Since May of 2019, standards setting organizations (SSOs) and U.S. companies have been struggling with the blowback from the decision by the U.S. Department of Commerce (DoC) to add Huawei and scores of its affiliated companies to the “Entity List” maintained by the U.S. Bureau of Industry and Security. In June of 2020, the DoC released a long-awaited “Interim Final Rule,” providing a safe harbor for U.S. companies and Huawei et al. to work together on standards. The DoC set a deadline of August 17, 2020 for interested parties to submit recommendations to improve the Interim Final Rule. In response to DoC’s request for recommendations Gesmer Updegrove LLP prepared a detailed comment letter which it has submitted on behalf of itself, multiple clients and other SSOs.
The concerns addressed in these comments arise from the fact that U.S. law prevents U.S. companies from disclosing a broad range of technology to companies on the Entity List, as usually occurs during standards development. Those who disclose covered technology in violation of the rules may incur criminal liability. Although the Interim Final Rule provides a safe harbor, it has various limitations, including that it only applies to Huawei and its affiliates and not other companies on the Entity List, and only benefits SSOs that qualify as “Voluntary Consensus Standards Bodies” (VCSB) under a preexisting rule called OMB Circular A-119.
Unfortunately, most information and communications technology (ICT) SSOs don’t meet that test. Of those, some will not want to make the changes needed to meet the new test, while others that do will be saddled with additional processes and delays, most of which are not necessary to achieve the policy goals behind the Entity List restrictions.
The detailed comments are contained in the letter, reproduced in full below. They include recommendations that urge the DoC to:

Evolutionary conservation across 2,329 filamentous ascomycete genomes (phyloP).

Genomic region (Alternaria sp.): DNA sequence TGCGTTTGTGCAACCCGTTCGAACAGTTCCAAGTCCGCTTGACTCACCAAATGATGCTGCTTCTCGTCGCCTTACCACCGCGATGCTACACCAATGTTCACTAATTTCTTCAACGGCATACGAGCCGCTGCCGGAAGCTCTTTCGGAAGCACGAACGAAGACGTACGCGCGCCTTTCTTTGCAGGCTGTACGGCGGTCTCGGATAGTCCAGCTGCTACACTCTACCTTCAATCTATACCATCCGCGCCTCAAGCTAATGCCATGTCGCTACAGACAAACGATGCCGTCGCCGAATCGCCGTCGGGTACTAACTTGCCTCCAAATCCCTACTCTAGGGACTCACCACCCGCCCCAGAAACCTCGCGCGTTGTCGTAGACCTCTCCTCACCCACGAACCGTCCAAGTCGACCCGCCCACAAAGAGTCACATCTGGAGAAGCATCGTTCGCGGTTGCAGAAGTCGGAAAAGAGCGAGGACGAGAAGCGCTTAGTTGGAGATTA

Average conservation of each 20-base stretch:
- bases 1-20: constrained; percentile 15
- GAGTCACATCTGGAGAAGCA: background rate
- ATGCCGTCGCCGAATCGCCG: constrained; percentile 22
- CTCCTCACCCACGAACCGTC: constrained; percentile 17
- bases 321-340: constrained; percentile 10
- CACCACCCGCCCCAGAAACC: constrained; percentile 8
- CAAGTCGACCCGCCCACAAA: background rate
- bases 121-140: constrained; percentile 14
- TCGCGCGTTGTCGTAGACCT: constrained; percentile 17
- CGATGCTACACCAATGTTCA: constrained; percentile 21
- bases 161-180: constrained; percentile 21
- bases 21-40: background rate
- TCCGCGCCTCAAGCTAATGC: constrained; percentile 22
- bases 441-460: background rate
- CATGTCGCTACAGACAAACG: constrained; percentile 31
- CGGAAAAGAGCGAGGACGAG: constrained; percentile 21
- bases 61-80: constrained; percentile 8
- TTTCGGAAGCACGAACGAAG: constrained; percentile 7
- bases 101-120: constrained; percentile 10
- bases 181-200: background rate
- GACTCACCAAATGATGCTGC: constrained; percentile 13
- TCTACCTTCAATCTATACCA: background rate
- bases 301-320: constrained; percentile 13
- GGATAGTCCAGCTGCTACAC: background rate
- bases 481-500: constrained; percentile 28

- Create a standards-specific exception that is based on prevailing norms of ICT SSO best practices rather than the more stringent VCSB rules that the government itself is not rigidly bound by under OMB Circular A-119. Ideally, the eventual rule would simply state that U.S. companies may safely participate in any SSO formed with the intention of creating global standards and which admits all interested parties as members on a non-discriminatory basis. Failing that, providing an SSO-specific exception referencing only the Openness and Consensus elements of the VCSB definition, tailored to ICT SSO realities, would provide a next-best solution.
- Clarify that additional collaborative activities commonly associated with standards development and necessary to achieve market needs are also included within the exception. These activities include the creation of reference implementations, participating in and sharing the results of conformance testing, and related activities that help foster adoption, implementation, and improvement of standards conducted by, or under the auspices, of an SSO.
- Include all industry participants that at any time are included in the Entity List, and not just Huawei and its affiliates.
You may find further background regarding the Huawei situation and the Interim Final Rule here. the comments letter submitted to the Department of Commerce is linked here.